Author: Damalie Wasukira, March 25 2015 - Without understanding context, one can't communicate effectively. Considering context in communication means you consider the framework of related facts, conditions and circumstances within which the communication takes place. These kind of factors influence the way a message is understood by the recipient. For TTC, this means carefully taking into account our target group when starting a project. Ever since our first mHealth project in 2008, the organization has worked in over 25 different countries worldwide, including Uganda, Bolivia, Sierra Leone, Nepal and now United States among others. Logically, with every country comes a different context. Even within a country there always is a different context. Effective communication can be hindered by not bearing in mind the difference in cultures, traditions, religion, politics and a number of other factors. Therefore, when designing and implementing our programs it is highly important to carefully take into account the context.

1. Ebola Awareness Campaigns

Prevention and control of Ebola is focused around awareness raising regarding risk factors and protection of the virus. In TTC’s Ebola awareness campaigns people can participate in interactive quizzes to receive informative text messages. When one of our campaigns was first implemented in Mali, the country did not yet have reported Ebola cases at that time. If we would have sent text messages without carefully considering this fact, panic and commotion could have broken out. We also see that unfounded fears and rumors about Ebola spread quickly and widely. More than ever, it is crucial that people have access to the right information to protect themselves and prevent dangerous misunderstandings. Therefore every piece of accurate information is vital and the way it is being communicated is crucial.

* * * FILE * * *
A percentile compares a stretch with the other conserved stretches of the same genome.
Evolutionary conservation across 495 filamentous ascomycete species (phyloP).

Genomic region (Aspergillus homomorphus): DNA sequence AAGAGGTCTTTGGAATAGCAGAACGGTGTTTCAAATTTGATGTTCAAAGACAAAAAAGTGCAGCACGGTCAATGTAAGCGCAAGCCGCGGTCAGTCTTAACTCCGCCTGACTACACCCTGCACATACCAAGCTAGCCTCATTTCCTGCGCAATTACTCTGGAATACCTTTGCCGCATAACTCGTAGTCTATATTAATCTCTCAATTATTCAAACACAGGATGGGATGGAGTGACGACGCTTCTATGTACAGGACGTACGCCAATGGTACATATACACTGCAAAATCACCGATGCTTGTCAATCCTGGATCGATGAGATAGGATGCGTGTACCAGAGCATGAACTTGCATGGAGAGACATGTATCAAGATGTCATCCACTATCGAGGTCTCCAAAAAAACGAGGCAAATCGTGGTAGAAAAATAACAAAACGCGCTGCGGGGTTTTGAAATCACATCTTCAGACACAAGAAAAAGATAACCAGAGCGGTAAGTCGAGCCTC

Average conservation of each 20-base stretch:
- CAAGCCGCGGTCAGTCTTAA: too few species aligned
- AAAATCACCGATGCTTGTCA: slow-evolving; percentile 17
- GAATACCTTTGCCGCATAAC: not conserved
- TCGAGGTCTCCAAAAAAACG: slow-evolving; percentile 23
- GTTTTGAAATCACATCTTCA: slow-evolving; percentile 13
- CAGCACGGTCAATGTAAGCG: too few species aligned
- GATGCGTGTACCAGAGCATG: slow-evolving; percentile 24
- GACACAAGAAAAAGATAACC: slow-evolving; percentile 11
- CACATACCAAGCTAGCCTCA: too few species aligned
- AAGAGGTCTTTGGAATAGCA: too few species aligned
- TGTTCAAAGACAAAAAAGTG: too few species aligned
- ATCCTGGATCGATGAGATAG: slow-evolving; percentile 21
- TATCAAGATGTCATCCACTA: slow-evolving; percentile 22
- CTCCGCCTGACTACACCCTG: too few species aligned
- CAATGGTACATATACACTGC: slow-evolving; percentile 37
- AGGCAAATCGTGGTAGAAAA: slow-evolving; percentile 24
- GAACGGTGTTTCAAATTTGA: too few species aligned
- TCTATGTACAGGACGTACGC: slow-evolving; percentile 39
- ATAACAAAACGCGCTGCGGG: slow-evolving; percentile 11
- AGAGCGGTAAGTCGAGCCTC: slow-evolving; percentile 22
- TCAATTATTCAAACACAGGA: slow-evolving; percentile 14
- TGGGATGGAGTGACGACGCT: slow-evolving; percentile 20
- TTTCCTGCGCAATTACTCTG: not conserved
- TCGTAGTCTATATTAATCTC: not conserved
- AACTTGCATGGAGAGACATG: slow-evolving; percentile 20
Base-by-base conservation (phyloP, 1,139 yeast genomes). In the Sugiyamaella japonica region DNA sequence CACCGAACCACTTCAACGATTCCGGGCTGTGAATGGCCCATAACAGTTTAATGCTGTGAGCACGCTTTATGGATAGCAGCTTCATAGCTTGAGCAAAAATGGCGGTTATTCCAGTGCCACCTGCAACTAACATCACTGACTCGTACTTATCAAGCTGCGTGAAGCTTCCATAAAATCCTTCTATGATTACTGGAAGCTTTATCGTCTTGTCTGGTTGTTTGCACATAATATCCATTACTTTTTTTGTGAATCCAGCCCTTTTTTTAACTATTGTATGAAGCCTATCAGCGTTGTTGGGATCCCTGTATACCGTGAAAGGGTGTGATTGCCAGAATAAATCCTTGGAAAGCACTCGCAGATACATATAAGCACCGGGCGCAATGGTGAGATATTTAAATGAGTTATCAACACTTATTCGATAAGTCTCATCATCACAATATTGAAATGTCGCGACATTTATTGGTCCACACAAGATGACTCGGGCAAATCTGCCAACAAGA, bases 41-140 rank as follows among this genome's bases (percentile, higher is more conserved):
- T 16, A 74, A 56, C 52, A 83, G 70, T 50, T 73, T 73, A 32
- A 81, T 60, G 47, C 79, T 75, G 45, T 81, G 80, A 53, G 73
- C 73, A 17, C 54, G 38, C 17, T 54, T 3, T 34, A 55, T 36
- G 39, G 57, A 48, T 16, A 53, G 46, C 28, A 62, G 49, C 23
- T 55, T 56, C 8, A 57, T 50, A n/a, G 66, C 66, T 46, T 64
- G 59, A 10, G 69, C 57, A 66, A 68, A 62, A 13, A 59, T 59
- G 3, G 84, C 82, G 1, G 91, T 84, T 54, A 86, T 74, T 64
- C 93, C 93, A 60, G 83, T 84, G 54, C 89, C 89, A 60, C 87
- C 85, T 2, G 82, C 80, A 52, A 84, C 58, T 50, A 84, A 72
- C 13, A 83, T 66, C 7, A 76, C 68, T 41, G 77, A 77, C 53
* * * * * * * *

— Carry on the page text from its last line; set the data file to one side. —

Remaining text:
2. Strong convictions to Culture

Another often reoccurring phenomenon that we had to take into consideration in several projects, is the presence of strong convictions to culture. Just like every other region in the world, African cultures also have their own traditions, rituals, long-held practices and age-old acts. Sometimes this also includes superstition or witchcraft assumptions about certain natural processes. Usually, these are beliefs that have been rooted in societies for ages. When sending text messages, you cannot ignore those beliefs people have imbedded in them, and therefore this topic needs to be addressed. In different projects, we have done this by asking the participant about his/her views on certain beliefs.

3. Phone ownership predominantly male

Another example comes from our Program Manager Olivia Nalweyiso; “In order for the maternal and child health programs in Northern Uganda with Health Child to be effective, we had to keep in mind that phone ownership was predominantly male. Therefore, the messages had to be tailor made. This helped not only to get the message across to the mothers but also increased male participation in maternal and child health issues”. In other words, the messages were designed in such a way that they could reach and, more importantly, positively affect both women and men.

Contextualized information leads to higher response

Communication success is greatly influenced by context. Therefore it is important to know your target audience to make sure that the right message reaches the right people at the right time. If you truly want to get a message across, you need to alter the message in a way that it fits its recipients and purpose. We have proof: when information is localized and made context sensitive, people respond better. This enabled us to interact with millions of people. We truly believe that with the right information people and communities can independently improve themselves socially and economically.

Click here to access this blog cross-posted from the TTC Mobile Solutions blogsite.